Joe Biden, whose lead is widening in the polls, is up on Wall Street, too. Many investment strategists suggest that his presidency could be a blessing for the economy and the stock market.
Investment strategists at Goldman Sachs, JPMorgan Chase, and Barclays all said this week that a strong victory by Biden would be good for markets because it would reduce uncertainty and ensure more coronavirus relief spending next year.
Wall Street, which has historically hated uncertainty, increasingly views a clear-cut Democratic presidential victory in November as much-needed stability amid a pandemic and a recession that has left tens of millions unemployed.
“This suggests that markets are assigning a bit more probability to his win and a bit less to a close and contested outcome,” Barclays bank strategists Ajay Rajadhyaksha and Shawn Golhar wrote in a report Sunday.
Nevertheless, there is big concern of a contested election, with the Trump campaign raising allegations of voting irregularities. A close election, if contested, could make a smooth transition of power unlikely and throw markets into chaos.
“We need to get through US elections event-risk first, but there could be a broadening in styles and in regional performances thereafter,” JPMorgan strategists led by Mislav Matejka wrote in a report on Monday. “A potential Biden victory should not be seen as a negative for markets.”
The JPMorgan report added that Biden winning would not necessarily lead to a significant spike in taxes, which has caused some concern in the business world.
“A potential Biden victory is unlikely to deliver significant tax increases, with these likely to be watered down, and additionally there could be a greater stimulus focus and consumer support,” the JPMorgan strategists said.
Biden in his campaign plans has proposed raising taxes on corporations by raising the corporate income tax rate and imposing a corporate minimum book tax.
Biden would also raise taxes on people with incomes above $400,000, including raising individual income, capital gains, and payroll taxes. The campaign has said the hikes would only affect the top 1% of earners, or those in the highest tax bracket.
Biden’s tax increases would raise a little over $3 trillion in revenue over the next decade from corporations, investments, and wealthy Americans, according to the Tax Foundation, a center-right think tank. These taxes will help pay for some of Biden’s ambitious spending programs related to infrastructure, healthcare, and climate change.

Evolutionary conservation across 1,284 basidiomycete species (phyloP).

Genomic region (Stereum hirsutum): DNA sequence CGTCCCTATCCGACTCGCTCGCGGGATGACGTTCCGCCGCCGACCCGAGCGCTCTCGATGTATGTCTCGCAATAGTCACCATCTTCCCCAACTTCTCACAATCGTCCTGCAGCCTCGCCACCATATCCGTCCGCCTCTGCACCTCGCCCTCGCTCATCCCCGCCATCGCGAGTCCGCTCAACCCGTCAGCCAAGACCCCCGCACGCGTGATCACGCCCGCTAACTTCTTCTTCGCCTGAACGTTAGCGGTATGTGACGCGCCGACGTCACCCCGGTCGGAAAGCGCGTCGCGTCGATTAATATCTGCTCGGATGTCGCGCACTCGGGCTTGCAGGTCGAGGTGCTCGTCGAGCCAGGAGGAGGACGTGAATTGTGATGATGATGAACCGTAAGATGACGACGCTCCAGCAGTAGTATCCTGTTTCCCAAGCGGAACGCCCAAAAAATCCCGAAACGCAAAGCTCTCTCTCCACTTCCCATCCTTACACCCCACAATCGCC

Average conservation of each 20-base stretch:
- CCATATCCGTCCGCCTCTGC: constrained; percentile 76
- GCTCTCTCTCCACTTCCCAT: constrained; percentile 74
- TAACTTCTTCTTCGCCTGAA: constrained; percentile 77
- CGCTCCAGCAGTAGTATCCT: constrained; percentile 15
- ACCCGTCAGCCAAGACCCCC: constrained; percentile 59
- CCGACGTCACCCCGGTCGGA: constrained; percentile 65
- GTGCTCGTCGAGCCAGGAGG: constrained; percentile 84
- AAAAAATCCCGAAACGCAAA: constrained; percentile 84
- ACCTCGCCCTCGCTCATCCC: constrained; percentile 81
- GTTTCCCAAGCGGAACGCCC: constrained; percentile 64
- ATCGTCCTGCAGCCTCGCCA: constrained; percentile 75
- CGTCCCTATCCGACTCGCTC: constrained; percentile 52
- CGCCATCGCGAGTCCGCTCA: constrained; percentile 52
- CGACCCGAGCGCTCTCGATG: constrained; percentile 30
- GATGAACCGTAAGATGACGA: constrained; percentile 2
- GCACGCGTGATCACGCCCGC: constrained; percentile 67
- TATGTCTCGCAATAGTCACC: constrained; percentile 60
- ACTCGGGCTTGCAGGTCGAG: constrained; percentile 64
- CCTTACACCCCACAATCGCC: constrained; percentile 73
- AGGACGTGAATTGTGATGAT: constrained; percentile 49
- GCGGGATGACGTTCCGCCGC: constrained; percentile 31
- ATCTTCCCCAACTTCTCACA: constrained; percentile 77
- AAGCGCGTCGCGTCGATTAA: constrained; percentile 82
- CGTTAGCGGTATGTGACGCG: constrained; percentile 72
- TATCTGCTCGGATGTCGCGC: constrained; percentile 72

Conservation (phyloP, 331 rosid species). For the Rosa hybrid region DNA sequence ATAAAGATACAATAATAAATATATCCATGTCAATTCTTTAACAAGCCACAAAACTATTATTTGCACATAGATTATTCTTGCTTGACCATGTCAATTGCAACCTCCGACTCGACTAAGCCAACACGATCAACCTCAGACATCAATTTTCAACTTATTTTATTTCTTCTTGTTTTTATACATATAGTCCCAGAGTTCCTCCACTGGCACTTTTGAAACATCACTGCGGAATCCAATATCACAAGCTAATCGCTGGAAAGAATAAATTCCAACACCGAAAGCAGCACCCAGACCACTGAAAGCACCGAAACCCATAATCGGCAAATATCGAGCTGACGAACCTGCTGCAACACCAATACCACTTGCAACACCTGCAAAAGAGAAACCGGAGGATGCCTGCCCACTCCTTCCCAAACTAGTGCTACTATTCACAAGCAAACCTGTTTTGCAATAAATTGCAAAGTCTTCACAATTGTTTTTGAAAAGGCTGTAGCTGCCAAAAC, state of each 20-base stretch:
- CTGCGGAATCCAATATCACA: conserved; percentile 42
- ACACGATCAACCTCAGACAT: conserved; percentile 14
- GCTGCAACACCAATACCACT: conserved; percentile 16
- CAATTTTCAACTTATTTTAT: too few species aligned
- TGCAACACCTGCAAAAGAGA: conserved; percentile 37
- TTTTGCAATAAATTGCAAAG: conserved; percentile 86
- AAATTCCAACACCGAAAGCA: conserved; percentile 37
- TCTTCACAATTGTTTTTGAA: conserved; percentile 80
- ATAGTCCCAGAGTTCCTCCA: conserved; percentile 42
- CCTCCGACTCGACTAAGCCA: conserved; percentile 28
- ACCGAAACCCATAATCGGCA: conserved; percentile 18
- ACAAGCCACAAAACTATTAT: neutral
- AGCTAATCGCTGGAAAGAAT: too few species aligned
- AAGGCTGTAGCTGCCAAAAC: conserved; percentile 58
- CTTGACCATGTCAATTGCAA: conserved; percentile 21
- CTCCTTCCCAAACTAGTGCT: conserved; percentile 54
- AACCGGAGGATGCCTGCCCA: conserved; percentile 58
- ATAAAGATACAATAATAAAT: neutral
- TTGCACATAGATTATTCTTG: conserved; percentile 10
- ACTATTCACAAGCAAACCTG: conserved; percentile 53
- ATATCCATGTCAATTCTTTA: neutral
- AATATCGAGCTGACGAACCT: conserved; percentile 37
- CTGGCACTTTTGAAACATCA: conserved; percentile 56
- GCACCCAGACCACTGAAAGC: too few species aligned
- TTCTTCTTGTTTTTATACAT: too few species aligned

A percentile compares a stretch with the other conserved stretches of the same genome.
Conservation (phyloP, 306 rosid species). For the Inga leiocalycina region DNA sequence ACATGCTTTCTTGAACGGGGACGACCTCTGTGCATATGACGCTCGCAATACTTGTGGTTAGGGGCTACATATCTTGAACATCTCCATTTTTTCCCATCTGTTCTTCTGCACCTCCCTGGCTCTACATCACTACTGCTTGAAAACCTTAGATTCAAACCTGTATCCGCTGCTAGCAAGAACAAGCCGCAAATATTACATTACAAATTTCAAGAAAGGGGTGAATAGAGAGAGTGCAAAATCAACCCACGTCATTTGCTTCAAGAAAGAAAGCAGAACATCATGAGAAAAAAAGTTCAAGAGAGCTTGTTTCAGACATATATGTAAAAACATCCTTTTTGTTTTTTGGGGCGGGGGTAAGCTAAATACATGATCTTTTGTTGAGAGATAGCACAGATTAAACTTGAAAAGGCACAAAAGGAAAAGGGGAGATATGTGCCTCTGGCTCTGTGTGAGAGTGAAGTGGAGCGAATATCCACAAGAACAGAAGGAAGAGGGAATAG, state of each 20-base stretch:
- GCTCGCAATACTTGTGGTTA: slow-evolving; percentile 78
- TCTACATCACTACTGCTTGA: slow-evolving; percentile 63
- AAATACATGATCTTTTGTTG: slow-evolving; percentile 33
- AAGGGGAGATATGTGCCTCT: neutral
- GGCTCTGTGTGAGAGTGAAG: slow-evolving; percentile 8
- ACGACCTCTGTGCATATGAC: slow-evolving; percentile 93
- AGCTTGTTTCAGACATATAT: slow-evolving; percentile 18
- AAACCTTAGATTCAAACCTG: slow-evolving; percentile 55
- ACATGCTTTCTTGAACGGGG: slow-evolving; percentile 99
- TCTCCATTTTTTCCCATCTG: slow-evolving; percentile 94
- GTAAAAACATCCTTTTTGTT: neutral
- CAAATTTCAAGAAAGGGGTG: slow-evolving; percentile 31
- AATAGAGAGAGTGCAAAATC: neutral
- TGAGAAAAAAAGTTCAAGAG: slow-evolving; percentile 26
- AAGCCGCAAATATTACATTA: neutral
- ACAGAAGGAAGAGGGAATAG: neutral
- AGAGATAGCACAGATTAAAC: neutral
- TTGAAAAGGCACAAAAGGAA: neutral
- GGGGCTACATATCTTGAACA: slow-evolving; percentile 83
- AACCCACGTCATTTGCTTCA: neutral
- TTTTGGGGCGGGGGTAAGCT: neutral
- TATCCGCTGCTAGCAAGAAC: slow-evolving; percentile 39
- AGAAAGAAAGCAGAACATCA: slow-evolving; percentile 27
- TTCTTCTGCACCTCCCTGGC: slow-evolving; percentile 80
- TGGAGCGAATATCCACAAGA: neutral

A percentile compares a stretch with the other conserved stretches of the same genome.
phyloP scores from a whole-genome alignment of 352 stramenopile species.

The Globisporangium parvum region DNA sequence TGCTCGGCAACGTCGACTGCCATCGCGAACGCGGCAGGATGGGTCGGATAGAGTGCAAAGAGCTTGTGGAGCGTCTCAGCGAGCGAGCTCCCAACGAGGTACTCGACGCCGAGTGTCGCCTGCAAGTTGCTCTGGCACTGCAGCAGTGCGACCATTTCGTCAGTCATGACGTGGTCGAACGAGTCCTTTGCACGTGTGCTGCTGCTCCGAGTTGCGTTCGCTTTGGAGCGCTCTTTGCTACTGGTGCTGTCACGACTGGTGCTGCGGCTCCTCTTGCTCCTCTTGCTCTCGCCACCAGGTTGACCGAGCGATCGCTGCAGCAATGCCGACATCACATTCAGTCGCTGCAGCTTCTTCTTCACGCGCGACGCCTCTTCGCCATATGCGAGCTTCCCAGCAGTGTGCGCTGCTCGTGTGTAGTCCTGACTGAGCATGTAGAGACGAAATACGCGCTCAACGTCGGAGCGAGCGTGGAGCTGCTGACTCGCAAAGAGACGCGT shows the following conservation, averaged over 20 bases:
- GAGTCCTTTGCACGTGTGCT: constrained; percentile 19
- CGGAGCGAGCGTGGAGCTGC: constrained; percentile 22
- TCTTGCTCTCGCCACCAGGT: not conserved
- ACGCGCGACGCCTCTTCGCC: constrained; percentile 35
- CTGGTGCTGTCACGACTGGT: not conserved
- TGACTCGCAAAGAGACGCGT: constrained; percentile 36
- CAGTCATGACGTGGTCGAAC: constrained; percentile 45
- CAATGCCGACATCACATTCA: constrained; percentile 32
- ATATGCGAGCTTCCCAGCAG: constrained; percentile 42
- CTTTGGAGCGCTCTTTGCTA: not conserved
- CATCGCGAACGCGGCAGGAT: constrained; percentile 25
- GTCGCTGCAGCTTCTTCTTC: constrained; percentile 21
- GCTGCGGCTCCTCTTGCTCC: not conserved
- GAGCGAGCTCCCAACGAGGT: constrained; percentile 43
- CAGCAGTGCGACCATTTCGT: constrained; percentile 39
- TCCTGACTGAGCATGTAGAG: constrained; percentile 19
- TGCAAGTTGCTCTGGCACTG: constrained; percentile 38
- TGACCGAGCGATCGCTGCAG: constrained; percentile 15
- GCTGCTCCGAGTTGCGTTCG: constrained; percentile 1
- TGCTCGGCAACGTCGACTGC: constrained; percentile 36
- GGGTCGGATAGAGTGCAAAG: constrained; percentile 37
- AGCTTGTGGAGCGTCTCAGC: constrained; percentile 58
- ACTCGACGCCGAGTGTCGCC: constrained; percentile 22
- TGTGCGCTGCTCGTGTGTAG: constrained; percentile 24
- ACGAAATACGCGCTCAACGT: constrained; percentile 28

Some economists say that the economy would be best served if Biden wins the election and Democrats control the House and Senate in Congress as well.
“The economic outlook is strongest under the scenario in which Biden and the Democrats sweep Congress and fully adopt their economic agenda,” wrote Moody’s economists led by Mark Zandi in a recent report comparing the macroeconomic consequences of President Trump winning versus Biden. Zandi advised the late Sen. John McCain during the 2008 presidential race.
The Moody’s report predicts that if Democrats control the White House and Congress, the economy will create 18.6 million jobs during Biden’s first four years and the economy will returns to full employment, with unemployment of just over 4% by the second half of 2022.
Some economic forecasters said a big Democratic win in November would upgrade their expectations for market success thanks to Biden’s openness to providing more coronavirus relief. It has been reported that he is likely to kick off his presidency by pushing through a stimulus bill in January of 2021 that would pump at least $1 trillion into the economy to counter the pandemic.
“All else equal, such a blue wave would likely prompt us to upgrade our forecasts,” Goldman Sachs economist Jan Hatzius wrote to clients on Monday.
“The reason is that it would sharply raise the probability of a fiscal stimulus package of at least $2 trillion shortly after the presidential inauguration on January 20, followed by longer-term spending increases on infrastructure, climate, health care and education that would at least match the likely longer-term tax increases on corporations and upper-income earners,” Hatzius wrote.
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